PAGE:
Bobby Matos | Ritmo & Blues

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Jazz: Afro-Cuban Jazz Latin: Latin Jazz Moods: Mood: Upbeat
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Ritmo & Blues

by Bobby Matos

Latinized versions of R & B tunes and some authentic Afro Latin jazz
Genre: Jazz: Afro-Cuban Jazz
Release Date: 

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  Song Share Time Download
1. Hey Senorita (feat. The Mighty Echoes)
1:47 $0.99
2. Senor Blues (Vocal) [feat. Joe Bataan]
3:04 $0.99
3. Bruca Manigua
4:07 $0.99
4. You Send Me (feat. Candi Sosa)
4:19 $0.99
5. Dejarla Pasar
4:01 $0.99
6. Fever
4:15 $0.99
7. Lover Boy (feat. The Mighty Echoes)
2:48 $0.99
8. Tin Tin Deo
4:20 $0.99
9. I Want You (feat. Estaire Godinez)
4:20 $0.99
10. Stagg Street
4:06 $0.99
11. Ain't Too Proud to Beg (feat. Candi Sosa)
4:15 $0.99
12. Unchain My Heart (feat. Estaire Godinrz)
4:59 $0.99
13. Shoo Doo Be Doo (feat. The Mighty Echoes)
2:07 $0.99
14. Senor Blues (Instrumental)
6:06 $0.99
Downloads are available as MP3-320 files.


Album Notes
SAX PR/Marketing

New Release Features Joe Bataan, The Mighty Echoes,
Candi Sosa and Estaire Godinez
“Ritmo & Blues” is the latest album release from Latin music master Bobby Matos and his Afro Latin Jazz Ensemble. Composer and percussionist Matos revisits the pop music of his New York youth, revealing the strong Afro Latin “ritmos” at the heart of timeless doo wop, R&B, and soul tunes. Matos has enlisted a star-studded line-up of guest vocalists that includes soul/boogaloo icon Joe Bataan, salsera Candi Sosa, doo wop wizards The Mighty Echoes, and Latin soul diva Estaire Godinez.
“Ritmo means rhythm,” explains Matos. “You can hear the essential “clave” ritmo in New Orleans music, which was brought to the Crescent City by Cubans plying the Caribbean trade routes. From New Orleans it spread throughout the United States to influence many American musical styles. Doo wop and early rhythm and blues used lots of Latin rhythms.”
Matos grew up singing in doo wop groups in the apartment hallways and on the street corners of the Bronx and Brooklyn. Mambo and jazz were also popular then and Matos, like New Yorkers of all ethnicities, enjoyed all of them. “People listened to doo wop and mambo and jazz in the same breath, “ recalls Matos. “ It was just music. They didn’t have walls between them. Everybody borrowed from everybody else.”
If it was up to Matos, there would be Afro Latin rhythms in all kinds of music. In this recording he gets his wish, exploring the Latin heart of great doo wop, R&B and soul tunes. “These numbers I chose already had a Latin tinge when they were done originally,” says Matos.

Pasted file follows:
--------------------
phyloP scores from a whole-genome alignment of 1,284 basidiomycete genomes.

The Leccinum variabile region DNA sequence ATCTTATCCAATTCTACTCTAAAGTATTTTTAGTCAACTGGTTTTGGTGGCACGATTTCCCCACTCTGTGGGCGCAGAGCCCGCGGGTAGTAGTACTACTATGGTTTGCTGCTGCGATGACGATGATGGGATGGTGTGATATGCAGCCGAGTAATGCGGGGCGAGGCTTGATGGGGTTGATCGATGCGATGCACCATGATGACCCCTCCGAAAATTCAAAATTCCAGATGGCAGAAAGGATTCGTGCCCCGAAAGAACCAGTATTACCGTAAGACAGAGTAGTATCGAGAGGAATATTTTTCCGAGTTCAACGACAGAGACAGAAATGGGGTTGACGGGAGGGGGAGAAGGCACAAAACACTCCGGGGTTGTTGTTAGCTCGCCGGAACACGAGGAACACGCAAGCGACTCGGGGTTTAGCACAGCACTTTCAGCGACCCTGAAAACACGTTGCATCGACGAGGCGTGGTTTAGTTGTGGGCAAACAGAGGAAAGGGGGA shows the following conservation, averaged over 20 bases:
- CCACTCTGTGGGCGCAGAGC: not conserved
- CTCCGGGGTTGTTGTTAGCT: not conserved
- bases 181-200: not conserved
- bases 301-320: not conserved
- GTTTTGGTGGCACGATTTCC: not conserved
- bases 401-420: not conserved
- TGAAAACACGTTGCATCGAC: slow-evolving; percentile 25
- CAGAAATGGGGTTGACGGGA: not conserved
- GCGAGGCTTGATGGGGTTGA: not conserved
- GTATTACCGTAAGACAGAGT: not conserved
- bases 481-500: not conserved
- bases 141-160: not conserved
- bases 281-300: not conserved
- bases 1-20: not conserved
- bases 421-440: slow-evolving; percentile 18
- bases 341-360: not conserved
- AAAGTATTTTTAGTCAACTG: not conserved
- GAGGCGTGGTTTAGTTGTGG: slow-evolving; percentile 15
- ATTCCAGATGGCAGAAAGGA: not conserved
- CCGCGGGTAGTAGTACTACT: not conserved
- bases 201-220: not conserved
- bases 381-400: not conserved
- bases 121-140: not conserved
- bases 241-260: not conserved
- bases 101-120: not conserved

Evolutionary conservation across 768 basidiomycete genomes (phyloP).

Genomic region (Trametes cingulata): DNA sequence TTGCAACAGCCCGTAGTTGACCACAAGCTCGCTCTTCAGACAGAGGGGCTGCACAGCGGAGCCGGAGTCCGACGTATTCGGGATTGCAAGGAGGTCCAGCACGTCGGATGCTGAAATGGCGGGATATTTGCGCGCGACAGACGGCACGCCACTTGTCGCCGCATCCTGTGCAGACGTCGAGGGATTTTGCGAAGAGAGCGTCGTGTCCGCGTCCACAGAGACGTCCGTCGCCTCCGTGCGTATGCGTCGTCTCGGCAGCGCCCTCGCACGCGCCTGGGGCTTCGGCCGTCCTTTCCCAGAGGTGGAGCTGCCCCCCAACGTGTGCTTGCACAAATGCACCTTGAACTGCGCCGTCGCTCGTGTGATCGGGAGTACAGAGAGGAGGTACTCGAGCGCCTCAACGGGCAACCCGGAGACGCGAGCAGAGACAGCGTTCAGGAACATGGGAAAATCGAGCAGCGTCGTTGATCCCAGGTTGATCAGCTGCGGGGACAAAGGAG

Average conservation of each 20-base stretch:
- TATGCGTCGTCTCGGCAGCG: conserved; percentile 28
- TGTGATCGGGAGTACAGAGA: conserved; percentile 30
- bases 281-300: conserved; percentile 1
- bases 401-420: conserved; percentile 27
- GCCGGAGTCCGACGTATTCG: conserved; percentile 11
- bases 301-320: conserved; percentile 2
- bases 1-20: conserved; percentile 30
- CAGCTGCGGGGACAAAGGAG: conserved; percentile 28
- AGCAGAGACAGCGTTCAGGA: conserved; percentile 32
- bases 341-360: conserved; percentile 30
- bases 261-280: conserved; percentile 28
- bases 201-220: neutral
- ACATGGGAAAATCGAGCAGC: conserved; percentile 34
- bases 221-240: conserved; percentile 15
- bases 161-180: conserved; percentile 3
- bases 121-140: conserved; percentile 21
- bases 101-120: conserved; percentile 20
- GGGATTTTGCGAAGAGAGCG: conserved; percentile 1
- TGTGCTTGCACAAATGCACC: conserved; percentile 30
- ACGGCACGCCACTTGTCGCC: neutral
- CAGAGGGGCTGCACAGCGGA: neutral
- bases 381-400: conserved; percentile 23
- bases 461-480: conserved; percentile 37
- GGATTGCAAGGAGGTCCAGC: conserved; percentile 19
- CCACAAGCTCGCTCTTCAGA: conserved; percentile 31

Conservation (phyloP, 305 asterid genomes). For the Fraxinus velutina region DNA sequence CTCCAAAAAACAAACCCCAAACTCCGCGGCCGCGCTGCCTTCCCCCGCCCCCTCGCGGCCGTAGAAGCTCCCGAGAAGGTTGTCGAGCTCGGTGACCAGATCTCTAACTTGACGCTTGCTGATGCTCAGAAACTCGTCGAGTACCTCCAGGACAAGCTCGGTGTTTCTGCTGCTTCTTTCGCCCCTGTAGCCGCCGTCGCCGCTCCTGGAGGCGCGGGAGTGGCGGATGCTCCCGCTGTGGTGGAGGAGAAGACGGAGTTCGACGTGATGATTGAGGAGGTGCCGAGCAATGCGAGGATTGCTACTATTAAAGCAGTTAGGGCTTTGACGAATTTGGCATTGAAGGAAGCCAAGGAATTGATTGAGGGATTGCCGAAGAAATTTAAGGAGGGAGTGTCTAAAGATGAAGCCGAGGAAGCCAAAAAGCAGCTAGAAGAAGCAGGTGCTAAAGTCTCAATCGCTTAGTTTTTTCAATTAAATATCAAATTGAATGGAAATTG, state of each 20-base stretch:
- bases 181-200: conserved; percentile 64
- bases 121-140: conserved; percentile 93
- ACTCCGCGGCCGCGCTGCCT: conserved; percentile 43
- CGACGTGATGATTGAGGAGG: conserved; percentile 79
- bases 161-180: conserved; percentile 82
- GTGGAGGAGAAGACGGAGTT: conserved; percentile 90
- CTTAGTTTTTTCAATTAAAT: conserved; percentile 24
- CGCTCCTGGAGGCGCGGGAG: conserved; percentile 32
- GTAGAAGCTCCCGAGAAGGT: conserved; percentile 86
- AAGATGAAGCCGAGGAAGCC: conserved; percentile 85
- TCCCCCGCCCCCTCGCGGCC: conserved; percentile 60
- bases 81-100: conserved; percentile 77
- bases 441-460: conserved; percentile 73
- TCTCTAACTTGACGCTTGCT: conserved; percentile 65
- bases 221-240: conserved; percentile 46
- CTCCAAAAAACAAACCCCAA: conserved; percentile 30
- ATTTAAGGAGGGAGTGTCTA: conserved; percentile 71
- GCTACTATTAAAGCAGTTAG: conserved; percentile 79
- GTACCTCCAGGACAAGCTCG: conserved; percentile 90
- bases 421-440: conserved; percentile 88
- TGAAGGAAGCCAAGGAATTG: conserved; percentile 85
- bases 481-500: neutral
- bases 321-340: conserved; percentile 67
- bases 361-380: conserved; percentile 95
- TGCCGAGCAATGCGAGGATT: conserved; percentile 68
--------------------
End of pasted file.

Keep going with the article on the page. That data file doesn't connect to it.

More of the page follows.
Nationally-known vocal group The Mighty Echoes bring an authentic street corner vibe to Matos’ arrangements of such doo wop classics as “Hey Senorita,” “Lover Boy” and “Shoo Doo Be Doo.” The album also features soulful vocals from Candi Sosa (Sam Cooke’s “You Send Me”) and Estaire Godinez (Ray Charles’ “Unchain My Heart.”) Boogaloo/soul legend Joe Bataan sings lead on the late Horace Silver’s “Señor Blues” (also presented in as an instrumental.) Matos himself wails son-style on Peggy Lee’s signature torch song “Fever.”
The album also features “Bruca Manigua,” the seminal Afro Cuban lament from Arsenio Rodriguez; a tipico Afro Rican bomba from conguero Robertito Melendez and Latin jazz standard “Tin Tin Deo” by Dizzy Gillespie and Chano Pozo.
“Ritmo & Blues” has something for everyone who loves the great American pop music of the 50’s, 60’s and 70’s. Bobby Matos has revealed its Latin heart, its soul and its ritmo, and there’s plenty to go around.
RITMO & BLUES will be available in stores and online at and

Bronx-born Bobby Matos began playing music by beating on pots and pans in his grandma’s apartment. He went on to take informal backstage lessons with legendary conga drum masters Patato Valdez and Mongo Santamaria. Later he studied composition and arranging at the New School and Manhattan School of Music.
After touring and recording with Ben Vereen, Bette Midler, Fred Neil, Jim Croce, Ray Rivera, Joe Loco, Miriam Makeba and many other top artists, Bobby moved to Los Angeles. There he began experimenting with an Afro Cuban Jazz band that allowed him to blend (and bend) musical elements from Miles Davis, John Coltrane, Tito Puente, Mongo Santamaria, Wayne Shorter, Eddie Palmieri with the rich legacy of Afro Cuban music. More information is available at
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